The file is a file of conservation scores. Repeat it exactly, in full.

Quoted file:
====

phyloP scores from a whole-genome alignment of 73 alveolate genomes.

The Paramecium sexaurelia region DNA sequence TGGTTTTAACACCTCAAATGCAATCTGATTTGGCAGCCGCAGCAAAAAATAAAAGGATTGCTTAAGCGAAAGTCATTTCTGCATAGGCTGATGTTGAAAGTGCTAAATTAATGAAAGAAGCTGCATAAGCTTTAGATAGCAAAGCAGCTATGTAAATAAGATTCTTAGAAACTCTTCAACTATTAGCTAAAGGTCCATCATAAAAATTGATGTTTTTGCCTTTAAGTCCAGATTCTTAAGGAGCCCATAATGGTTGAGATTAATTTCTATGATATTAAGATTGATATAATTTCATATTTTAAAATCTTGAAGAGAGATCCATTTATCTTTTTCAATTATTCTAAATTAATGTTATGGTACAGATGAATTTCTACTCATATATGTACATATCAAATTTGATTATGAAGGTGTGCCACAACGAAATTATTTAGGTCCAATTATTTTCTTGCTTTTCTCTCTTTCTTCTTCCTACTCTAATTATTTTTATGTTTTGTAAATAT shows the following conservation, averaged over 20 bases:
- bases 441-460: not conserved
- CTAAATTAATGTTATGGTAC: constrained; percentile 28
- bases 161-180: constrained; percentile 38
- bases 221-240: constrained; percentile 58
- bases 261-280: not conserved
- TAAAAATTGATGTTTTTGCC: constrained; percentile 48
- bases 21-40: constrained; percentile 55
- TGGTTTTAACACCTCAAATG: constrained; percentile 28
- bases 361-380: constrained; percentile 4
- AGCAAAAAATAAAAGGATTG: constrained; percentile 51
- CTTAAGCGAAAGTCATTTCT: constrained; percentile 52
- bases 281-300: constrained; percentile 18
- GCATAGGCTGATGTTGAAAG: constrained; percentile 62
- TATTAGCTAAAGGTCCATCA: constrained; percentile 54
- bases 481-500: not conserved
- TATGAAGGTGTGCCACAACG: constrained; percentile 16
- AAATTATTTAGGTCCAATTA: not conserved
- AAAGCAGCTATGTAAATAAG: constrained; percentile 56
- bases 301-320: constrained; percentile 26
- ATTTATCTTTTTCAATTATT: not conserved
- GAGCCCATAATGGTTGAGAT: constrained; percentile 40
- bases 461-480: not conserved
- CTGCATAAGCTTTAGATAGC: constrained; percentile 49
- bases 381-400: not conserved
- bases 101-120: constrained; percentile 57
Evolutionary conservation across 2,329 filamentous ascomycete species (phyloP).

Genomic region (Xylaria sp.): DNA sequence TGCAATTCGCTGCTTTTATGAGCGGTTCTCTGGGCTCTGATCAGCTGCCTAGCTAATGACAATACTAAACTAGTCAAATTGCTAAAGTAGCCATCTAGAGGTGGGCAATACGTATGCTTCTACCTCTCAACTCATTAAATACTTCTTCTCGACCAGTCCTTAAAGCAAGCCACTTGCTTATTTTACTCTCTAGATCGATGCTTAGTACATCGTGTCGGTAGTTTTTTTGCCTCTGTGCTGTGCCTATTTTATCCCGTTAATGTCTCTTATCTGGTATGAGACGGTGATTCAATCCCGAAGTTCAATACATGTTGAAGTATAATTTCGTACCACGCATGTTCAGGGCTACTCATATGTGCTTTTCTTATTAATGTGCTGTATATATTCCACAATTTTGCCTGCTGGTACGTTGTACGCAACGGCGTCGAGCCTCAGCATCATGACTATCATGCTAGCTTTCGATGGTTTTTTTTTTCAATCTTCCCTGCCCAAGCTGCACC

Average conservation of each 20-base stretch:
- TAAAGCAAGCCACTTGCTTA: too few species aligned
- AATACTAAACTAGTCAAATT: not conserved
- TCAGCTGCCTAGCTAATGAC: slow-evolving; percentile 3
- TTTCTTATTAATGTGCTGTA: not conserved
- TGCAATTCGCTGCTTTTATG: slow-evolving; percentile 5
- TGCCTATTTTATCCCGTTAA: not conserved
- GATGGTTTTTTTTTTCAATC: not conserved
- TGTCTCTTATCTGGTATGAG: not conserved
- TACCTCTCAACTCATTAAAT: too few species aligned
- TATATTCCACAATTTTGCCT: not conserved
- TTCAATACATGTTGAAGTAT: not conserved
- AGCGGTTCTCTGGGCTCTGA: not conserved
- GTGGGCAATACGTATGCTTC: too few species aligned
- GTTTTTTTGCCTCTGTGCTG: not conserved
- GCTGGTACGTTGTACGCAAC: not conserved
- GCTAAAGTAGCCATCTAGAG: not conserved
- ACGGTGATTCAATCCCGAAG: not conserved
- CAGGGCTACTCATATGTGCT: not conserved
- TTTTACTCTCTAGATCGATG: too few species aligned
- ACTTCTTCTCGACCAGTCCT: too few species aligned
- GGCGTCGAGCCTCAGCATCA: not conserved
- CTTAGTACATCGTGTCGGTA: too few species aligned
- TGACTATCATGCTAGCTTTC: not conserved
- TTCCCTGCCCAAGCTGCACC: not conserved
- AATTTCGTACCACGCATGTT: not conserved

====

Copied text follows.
phyloP scores from a whole-genome alignment of 73 alveolate genomes.

The Paramecium sexaurelia region DNA sequence TGGTTTTAACACCTCAAATGCAATCTGATTTGGCAGCCGCAGCAAAAAATAAAAGGATTGCTTAAGCGAAAGTCATTTCTGCATAGGCTGATGTTGAAAGTGCTAAATTAATGAAAGAAGCTGCATAAGCTTTAGATAGCAAAGCAGCTATGTAAATAAGATTCTTAGAAACTCTTCAACTATTAGCTAAAGGTCCATCATAAAAATTGATGTTTTTGCCTTTAAGTCCAGATTCTTAAGGAGCCCATAATGGTTGAGATTAATTTCTATGATATTAAGATTGATATAATTTCATATTTTAAAATCTTGAAGAGAGATCCATTTATCTTTTTCAATTATTCTAAATTAATGTTATGGTACAGATGAATTTCTACTCATATATGTACATATCAAATTTGATTATGAAGGTGTGCCACAACGAAATTATTTAGGTCCAATTATTTTCTTGCTTTTCTCTCTTTCTTCTTCCTACTCTAATTATTTTTATGTTTTGTAAATAT shows the following conservation, averaged over 20 bases:
- bases 441-460: not conserved
- CTAAATTAATGTTATGGTAC: constrained; percentile 28
- bases 161-180: constrained; percentile 38
- bases 221-240: constrained; percentile 58
- bases 261-280: not conserved
- TAAAAATTGATGTTTTTGCC: constrained; percentile 48
- bases 21-40: constrained; percentile 55
- TGGTTTTAACACCTCAAATG: constrained; percentile 28
- bases 361-380: constrained; percentile 4
- AGCAAAAAATAAAAGGATTG: constrained; percentile 51
- CTTAAGCGAAAGTCATTTCT: constrained; percentile 52
- bases 281-300: constrained; percentile 18
- GCATAGGCTGATGTTGAAAG: constrained; percentile 62
- TATTAGCTAAAGGTCCATCA: constrained; percentile 54
- bases 481-500: not conserved
- TATGAAGGTGTGCCACAACG: constrained; percentile 16
- AAATTATTTAGGTCCAATTA: not conserved
- AAAGCAGCTATGTAAATAAG: constrained; percentile 56
- bases 301-320: constrained; percentile 26
- ATTTATCTTTTTCAATTATT: not conserved
- GAGCCCATAATGGTTGAGAT: constrained; percentile 40
- bases 461-480: not conserved
- CTGCATAAGCTTTAGATAGC: constrained; percentile 49
- bases 381-400: not conserved
- bases 101-120: constrained; percentile 57
Evolutionary conservation across 2,329 filamentous ascomycete species (phyloP).

Genomic region (Xylaria sp.): DNA sequence TGCAATTCGCTGCTTTTATGAGCGGTTCTCTGGGCTCTGATCAGCTGCCTAGCTAATGACAATACTAAACTAGTCAAATTGCTAAAGTAGCCATCTAGAGGTGGGCAATACGTATGCTTCTACCTCTCAACTCATTAAATACTTCTTCTCGACCAGTCCTTAAAGCAAGCCACTTGCTTATTTTACTCTCTAGATCGATGCTTAGTACATCGTGTCGGTAGTTTTTTTGCCTCTGTGCTGTGCCTATTTTATCCCGTTAATGTCTCTTATCTGGTATGAGACGGTGATTCAATCCCGAAGTTCAATACATGTTGAAGTATAATTTCGTACCACGCATGTTCAGGGCTACTCATATGTGCTTTTCTTATTAATGTGCTGTATATATTCCACAATTTTGCCTGCTGGTACGTTGTACGCAACGGCGTCGAGCCTCAGCATCATGACTATCATGCTAGCTTTCGATGGTTTTTTTTTTCAATCTTCCCTGCCCAAGCTGCACC

Average conservation of each 20-base stretch:
- TAAAGCAAGCCACTTGCTTA: too few species aligned
- AATACTAAACTAGTCAAATT: not conserved
- TCAGCTGCCTAGCTAATGAC: slow-evolving; percentile 3
- TTTCTTATTAATGTGCTGTA: not conserved
- TGCAATTCGCTGCTTTTATG: slow-evolving; percentile 5
- TGCCTATTTTATCCCGTTAA: not conserved
- GATGGTTTTTTTTTTCAATC: not conserved
- TGTCTCTTATCTGGTATGAG: not conserved
- TACCTCTCAACTCATTAAAT: too few species aligned
- TATATTCCACAATTTTGCCT: not conserved
- TTCAATACATGTTGAAGTAT: not conserved
- AGCGGTTCTCTGGGCTCTGA: not conserved
- GTGGGCAATACGTATGCTTC: too few species aligned
- GTTTTTTTGCCTCTGTGCTG: not conserved
- GCTGGTACGTTGTACGCAAC: not conserved
- GCTAAAGTAGCCATCTAGAG: not conserved
- ACGGTGATTCAATCCCGAAG: not conserved
- CAGGGCTACTCATATGTGCT: not conserved
- TTTTACTCTCTAGATCGATG: too few species aligned
- ACTTCTTCTCGACCAGTCCT: too few species aligned
- GGCGTCGAGCCTCAGCATCA: not conserved
- CTTAGTACATCGTGTCGGTA: too few species aligned
- TGACTATCATGCTAGCTTTC: not conserved
- TTCCCTGCCCAAGCTGCACC: not conserved
- AATTTCGTACCACGCATGTT: not conserved